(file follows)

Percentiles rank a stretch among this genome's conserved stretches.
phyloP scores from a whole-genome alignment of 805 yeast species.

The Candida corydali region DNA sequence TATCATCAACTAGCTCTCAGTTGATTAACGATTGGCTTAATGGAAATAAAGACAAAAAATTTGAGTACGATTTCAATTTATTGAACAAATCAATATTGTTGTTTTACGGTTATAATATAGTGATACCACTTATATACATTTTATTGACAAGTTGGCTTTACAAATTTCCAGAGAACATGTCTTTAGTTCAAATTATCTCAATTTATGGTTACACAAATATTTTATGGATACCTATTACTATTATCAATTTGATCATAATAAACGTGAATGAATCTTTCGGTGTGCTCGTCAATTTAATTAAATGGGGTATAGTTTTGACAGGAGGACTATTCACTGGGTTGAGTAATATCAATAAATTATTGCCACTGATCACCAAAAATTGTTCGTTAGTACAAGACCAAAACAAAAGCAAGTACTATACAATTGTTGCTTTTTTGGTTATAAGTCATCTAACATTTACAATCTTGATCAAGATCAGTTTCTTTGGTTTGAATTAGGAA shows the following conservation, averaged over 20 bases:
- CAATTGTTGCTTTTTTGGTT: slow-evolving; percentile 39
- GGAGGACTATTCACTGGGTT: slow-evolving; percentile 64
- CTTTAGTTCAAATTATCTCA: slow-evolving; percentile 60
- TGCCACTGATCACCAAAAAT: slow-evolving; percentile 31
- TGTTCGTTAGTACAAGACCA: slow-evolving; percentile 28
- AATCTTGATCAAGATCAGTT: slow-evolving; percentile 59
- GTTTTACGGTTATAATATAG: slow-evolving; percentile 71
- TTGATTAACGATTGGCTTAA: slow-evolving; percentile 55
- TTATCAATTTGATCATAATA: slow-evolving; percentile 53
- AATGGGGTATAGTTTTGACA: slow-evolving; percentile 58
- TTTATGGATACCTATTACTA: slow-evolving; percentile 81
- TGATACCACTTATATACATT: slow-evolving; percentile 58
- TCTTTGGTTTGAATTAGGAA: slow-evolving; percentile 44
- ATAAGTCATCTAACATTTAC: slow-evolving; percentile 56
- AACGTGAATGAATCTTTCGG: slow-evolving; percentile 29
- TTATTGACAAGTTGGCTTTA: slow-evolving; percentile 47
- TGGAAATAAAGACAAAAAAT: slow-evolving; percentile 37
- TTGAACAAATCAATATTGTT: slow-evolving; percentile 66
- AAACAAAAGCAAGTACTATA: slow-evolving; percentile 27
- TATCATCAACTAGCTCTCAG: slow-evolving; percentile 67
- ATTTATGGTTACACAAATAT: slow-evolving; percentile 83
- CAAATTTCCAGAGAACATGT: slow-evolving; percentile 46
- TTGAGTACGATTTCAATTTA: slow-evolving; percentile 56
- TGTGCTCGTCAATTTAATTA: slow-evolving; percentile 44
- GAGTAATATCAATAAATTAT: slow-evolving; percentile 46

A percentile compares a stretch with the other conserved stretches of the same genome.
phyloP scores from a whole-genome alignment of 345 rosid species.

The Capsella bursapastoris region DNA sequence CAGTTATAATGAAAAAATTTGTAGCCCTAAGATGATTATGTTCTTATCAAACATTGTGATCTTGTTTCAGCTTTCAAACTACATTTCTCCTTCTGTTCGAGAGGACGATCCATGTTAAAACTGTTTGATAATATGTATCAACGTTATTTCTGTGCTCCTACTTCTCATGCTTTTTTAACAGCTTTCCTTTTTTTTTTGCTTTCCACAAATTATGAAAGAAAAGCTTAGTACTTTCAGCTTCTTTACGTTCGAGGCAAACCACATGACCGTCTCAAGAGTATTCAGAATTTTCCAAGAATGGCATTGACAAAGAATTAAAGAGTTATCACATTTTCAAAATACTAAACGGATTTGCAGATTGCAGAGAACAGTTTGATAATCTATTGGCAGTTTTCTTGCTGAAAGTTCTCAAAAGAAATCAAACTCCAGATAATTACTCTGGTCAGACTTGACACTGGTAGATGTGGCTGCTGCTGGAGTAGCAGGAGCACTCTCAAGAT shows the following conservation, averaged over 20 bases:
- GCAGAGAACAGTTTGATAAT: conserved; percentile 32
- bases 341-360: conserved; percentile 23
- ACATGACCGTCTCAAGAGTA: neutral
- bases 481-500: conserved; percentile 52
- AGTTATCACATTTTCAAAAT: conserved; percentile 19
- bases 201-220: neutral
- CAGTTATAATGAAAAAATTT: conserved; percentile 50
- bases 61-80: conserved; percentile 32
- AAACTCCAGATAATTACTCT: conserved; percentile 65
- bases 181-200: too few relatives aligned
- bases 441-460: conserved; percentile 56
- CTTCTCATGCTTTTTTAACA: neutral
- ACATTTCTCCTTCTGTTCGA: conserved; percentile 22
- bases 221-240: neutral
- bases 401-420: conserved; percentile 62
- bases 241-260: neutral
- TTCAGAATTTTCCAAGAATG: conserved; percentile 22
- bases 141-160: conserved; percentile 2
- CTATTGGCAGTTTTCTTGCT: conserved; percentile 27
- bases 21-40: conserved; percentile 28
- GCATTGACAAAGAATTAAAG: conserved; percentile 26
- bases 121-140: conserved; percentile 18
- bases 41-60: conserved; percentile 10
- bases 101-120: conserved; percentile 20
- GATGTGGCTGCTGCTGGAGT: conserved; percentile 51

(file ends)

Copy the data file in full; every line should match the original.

Percentiles rank a stretch among this genome's conserved stretches.
phyloP scores from a whole-genome alignment of 805 yeast species.

The Candida corydali region DNA sequence TATCATCAACTAGCTCTCAGTTGATTAACGATTGGCTTAATGGAAATAAAGACAAAAAATTTGAGTACGATTTCAATTTATTGAACAAATCAATATTGTTGTTTTACGGTTATAATATAGTGATACCACTTATATACATTTTATTGACAAGTTGGCTTTACAAATTTCCAGAGAACATGTCTTTAGTTCAAATTATCTCAATTTATGGTTACACAAATATTTTATGGATACCTATTACTATTATCAATTTGATCATAATAAACGTGAATGAATCTTTCGGTGTGCTCGTCAATTTAATTAAATGGGGTATAGTTTTGACAGGAGGACTATTCACTGGGTTGAGTAATATCAATAAATTATTGCCACTGATCACCAAAAATTGTTCGTTAGTACAAGACCAAAACAAAAGCAAGTACTATACAATTGTTGCTTTTTTGGTTATAAGTCATCTAACATTTACAATCTTGATCAAGATCAGTTTCTTTGGTTTGAATTAGGAA shows the following conservation, averaged over 20 bases:
- CAATTGTTGCTTTTTTGGTT: slow-evolving; percentile 39
- GGAGGACTATTCACTGGGTT: slow-evolving; percentile 64
- CTTTAGTTCAAATTATCTCA: slow-evolving; percentile 60
- TGCCACTGATCACCAAAAAT: slow-evolving; percentile 31
- TGTTCGTTAGTACAAGACCA: slow-evolving; percentile 28
- AATCTTGATCAAGATCAGTT: slow-evolving; percentile 59
- GTTTTACGGTTATAATATAG: slow-evolving; percentile 71
- TTGATTAACGATTGGCTTAA: slow-evolving; percentile 55
- TTATCAATTTGATCATAATA: slow-evolving; percentile 53
- AATGGGGTATAGTTTTGACA: slow-evolving; percentile 58
- TTTATGGATACCTATTACTA: slow-evolving; percentile 81
- TGATACCACTTATATACATT: slow-evolving; percentile 58
- TCTTTGGTTTGAATTAGGAA: slow-evolving; percentile 44
- ATAAGTCATCTAACATTTAC: slow-evolving; percentile 56
- AACGTGAATGAATCTTTCGG: slow-evolving; percentile 29
- TTATTGACAAGTTGGCTTTA: slow-evolving; percentile 47
- TGGAAATAAAGACAAAAAAT: slow-evolving; percentile 37
- TTGAACAAATCAATATTGTT: slow-evolving; percentile 66
- AAACAAAAGCAAGTACTATA: slow-evolving; percentile 27
- TATCATCAACTAGCTCTCAG: slow-evolving; percentile 67
- ATTTATGGTTACACAAATAT: slow-evolving; percentile 83
- CAAATTTCCAGAGAACATGT: slow-evolving; percentile 46
- TTGAGTACGATTTCAATTTA: slow-evolving; percentile 56
- TGTGCTCGTCAATTTAATTA: slow-evolving; percentile 44
- GAGTAATATCAATAAATTAT: slow-evolving; percentile 46

A percentile compares a stretch with the other conserved stretches of the same genome.
phyloP scores from a whole-genome alignment of 345 rosid species.

The Capsella bursapastoris region DNA sequence CAGTTATAATGAAAAAATTTGTAGCCCTAAGATGATTATGTTCTTATCAAACATTGTGATCTTGTTTCAGCTTTCAAACTACATTTCTCCTTCTGTTCGAGAGGACGATCCATGTTAAAACTGTTTGATAATATGTATCAACGTTATTTCTGTGCTCCTACTTCTCATGCTTTTTTAACAGCTTTCCTTTTTTTTTTGCTTTCCACAAATTATGAAAGAAAAGCTTAGTACTTTCAGCTTCTTTACGTTCGAGGCAAACCACATGACCGTCTCAAGAGTATTCAGAATTTTCCAAGAATGGCATTGACAAAGAATTAAAGAGTTATCACATTTTCAAAATACTAAACGGATTTGCAGATTGCAGAGAACAGTTTGATAATCTATTGGCAGTTTTCTTGCTGAAAGTTCTCAAAAGAAATCAAACTCCAGATAATTACTCTGGTCAGACTTGACACTGGTAGATGTGGCTGCTGCTGGAGTAGCAGGAGCACTCTCAAGAT shows the following conservation, averaged over 20 bases:
- GCAGAGAACAGTTTGATAAT: conserved; percentile 32
- bases 341-360: conserved; percentile 23
- ACATGACCGTCTCAAGAGTA: neutral
- bases 481-500: conserved; percentile 52
- AGTTATCACATTTTCAAAAT: conserved; percentile 19
- bases 201-220: neutral
- CAGTTATAATGAAAAAATTT: conserved; percentile 50
- bases 61-80: conserved; percentile 32
- AAACTCCAGATAATTACTCT: conserved; percentile 65
- bases 181-200: too few relatives aligned
- bases 441-460: conserved; percentile 56
- CTTCTCATGCTTTTTTAACA: neutral
- ACATTTCTCCTTCTGTTCGA: conserved; percentile 22
- bases 221-240: neutral
- bases 401-420: conserved; percentile 62
- bases 241-260: neutral
- TTCAGAATTTTCCAAGAATG: conserved; percentile 22
- bases 141-160: conserved; percentile 2
- CTATTGGCAGTTTTCTTGCT: conserved; percentile 27
- bases 21-40: conserved; percentile 28
- GCATTGACAAAGAATTAAAG: conserved; percentile 26
- bases 121-140: conserved; percentile 18
- bases 41-60: conserved; percentile 10
- bases 101-120: conserved; percentile 20
- GATGTGGCTGCTGCTGGAGT: conserved; percentile 51